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English-speaking children absorb the idea of the number one sooner than Japanese- and Chinese-speaking children, whereas Slovenian-speaking toddlers learn "2" faster than English-speaking ones.

A new study suggests that the differences come from the languages themselves. English differentiates between singular and plural nouns (1 car, 2 cars), while Japanese and Chinese don’t. In the meantime, Slovenian and Arabic, two unrelated languages, have different ways of saying singular nouns, nouns in twos, and nouns in numbers three or greater. In Slovenian, for instance, one button is a gumb, two buttons are gumba, and three or more buttons are gumbi. These distinctions help children understand those differences in numbers faster.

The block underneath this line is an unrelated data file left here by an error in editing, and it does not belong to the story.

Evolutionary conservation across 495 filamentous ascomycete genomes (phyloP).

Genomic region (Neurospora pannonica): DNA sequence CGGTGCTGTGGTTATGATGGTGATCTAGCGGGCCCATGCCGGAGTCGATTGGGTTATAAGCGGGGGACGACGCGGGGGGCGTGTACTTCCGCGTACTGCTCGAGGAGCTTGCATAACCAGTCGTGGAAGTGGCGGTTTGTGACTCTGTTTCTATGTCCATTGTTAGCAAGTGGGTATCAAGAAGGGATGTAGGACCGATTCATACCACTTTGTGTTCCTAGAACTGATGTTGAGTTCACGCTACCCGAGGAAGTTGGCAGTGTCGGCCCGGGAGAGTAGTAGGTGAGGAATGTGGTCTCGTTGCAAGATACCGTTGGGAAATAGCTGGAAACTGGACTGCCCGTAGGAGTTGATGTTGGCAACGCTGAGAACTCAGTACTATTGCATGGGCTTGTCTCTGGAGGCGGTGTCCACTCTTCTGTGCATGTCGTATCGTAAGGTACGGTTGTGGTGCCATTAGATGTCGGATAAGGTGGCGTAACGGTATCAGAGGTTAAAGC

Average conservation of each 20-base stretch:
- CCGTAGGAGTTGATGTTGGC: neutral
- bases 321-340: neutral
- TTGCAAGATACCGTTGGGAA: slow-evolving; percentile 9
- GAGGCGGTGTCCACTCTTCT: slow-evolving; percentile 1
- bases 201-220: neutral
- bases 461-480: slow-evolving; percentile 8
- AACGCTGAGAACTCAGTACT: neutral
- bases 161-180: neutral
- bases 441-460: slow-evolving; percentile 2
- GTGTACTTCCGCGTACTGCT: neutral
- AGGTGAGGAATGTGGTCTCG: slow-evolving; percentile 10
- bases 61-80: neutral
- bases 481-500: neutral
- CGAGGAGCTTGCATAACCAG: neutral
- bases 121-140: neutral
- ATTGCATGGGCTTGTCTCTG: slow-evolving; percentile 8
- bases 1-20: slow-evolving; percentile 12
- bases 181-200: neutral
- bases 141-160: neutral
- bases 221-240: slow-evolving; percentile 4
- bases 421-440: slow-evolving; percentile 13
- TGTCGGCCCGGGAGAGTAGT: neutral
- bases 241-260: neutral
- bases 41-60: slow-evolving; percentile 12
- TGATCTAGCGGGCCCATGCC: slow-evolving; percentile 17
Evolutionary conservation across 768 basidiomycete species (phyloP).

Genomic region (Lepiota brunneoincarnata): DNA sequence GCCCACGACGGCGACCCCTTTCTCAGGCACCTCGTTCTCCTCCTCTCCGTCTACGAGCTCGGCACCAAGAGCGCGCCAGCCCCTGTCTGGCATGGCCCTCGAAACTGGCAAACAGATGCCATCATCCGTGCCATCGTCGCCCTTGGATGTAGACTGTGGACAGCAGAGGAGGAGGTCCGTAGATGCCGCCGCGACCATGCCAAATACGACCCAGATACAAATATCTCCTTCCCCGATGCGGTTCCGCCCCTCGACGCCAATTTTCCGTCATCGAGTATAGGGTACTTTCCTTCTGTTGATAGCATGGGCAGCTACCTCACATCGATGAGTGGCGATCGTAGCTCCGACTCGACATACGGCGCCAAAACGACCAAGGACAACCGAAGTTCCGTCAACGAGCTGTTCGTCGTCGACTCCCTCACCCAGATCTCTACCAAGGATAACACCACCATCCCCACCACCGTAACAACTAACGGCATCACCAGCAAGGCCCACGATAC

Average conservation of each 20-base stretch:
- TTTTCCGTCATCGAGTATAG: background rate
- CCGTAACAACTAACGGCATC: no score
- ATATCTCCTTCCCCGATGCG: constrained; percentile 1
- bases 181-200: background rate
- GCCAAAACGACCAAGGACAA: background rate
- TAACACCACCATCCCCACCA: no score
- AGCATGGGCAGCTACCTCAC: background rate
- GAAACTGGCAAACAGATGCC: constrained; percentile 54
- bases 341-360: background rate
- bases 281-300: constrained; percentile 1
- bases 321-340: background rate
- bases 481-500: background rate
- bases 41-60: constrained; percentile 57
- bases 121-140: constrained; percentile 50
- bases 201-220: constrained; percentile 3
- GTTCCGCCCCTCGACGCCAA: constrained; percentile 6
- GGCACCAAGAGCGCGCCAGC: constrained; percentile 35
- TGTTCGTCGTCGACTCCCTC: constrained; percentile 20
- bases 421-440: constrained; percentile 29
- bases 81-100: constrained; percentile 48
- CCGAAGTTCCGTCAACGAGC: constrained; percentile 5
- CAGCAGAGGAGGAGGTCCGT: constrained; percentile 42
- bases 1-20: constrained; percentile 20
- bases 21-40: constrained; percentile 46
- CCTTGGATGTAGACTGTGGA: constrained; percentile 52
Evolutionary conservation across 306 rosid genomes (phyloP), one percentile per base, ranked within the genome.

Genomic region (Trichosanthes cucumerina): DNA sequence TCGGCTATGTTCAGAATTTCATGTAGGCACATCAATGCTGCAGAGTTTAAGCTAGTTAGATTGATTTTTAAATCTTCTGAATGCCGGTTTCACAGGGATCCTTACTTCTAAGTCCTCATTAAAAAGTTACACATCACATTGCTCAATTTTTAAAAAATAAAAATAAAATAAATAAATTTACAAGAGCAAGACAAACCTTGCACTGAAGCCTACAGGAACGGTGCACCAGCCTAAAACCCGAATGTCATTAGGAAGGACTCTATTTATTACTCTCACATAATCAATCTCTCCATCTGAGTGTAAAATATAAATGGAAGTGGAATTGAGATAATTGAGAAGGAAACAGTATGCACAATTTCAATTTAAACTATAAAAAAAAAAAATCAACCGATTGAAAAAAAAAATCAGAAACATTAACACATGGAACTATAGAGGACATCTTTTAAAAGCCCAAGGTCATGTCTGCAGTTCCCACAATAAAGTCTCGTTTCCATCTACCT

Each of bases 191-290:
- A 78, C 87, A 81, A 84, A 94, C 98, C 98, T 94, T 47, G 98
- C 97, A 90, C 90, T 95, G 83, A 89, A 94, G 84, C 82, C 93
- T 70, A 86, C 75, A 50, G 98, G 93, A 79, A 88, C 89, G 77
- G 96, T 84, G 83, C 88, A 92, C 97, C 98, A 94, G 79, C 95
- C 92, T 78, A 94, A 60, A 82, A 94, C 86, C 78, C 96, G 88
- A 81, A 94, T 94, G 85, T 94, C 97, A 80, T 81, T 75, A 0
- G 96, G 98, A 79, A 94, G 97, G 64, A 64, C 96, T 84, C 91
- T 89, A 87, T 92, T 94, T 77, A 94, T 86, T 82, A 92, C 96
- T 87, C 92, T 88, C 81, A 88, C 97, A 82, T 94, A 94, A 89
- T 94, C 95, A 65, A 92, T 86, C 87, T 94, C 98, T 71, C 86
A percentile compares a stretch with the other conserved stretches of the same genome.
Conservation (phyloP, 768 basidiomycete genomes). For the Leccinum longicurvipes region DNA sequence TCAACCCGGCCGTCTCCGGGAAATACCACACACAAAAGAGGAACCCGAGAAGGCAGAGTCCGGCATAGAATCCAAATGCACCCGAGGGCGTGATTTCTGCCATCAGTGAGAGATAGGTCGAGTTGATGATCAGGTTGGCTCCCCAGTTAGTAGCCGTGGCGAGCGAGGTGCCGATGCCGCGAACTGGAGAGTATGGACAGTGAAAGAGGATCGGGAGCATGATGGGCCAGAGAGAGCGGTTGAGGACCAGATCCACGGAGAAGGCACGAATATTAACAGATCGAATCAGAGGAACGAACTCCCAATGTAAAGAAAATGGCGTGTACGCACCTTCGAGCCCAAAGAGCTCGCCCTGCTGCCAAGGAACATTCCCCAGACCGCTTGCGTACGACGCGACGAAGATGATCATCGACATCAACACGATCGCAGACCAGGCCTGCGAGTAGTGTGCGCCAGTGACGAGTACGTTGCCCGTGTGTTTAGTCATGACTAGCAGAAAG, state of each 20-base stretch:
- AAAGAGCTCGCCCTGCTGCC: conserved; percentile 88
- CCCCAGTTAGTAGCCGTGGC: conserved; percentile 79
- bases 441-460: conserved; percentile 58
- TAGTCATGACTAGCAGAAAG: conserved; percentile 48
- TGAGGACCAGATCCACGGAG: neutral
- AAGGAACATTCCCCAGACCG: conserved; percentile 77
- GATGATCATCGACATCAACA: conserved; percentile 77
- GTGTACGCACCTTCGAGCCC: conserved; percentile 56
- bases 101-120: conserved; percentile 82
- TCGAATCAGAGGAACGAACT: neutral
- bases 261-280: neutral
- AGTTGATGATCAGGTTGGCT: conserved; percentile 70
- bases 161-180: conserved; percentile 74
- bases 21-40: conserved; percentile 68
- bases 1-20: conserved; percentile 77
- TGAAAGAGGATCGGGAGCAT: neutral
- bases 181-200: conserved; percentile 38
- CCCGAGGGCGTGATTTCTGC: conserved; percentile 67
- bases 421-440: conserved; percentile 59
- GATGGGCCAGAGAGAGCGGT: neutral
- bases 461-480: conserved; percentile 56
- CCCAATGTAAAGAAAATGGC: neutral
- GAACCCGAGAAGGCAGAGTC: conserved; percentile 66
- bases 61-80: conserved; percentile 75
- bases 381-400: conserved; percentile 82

As the children got grow up, English-speaking kids outstripped their Slovenian peers in knowing greater numbers. This may be because Slovenian parents don't often explicitly teach their children to count the way English-speaking parents do, the scholars wrote.

Therefore, there are many ways of affecting when kids learn different numbers. The study indicated that language structure is particularly essential for the lower numbers. For numbers higher than four, however, other research has found children learn those by other processes.

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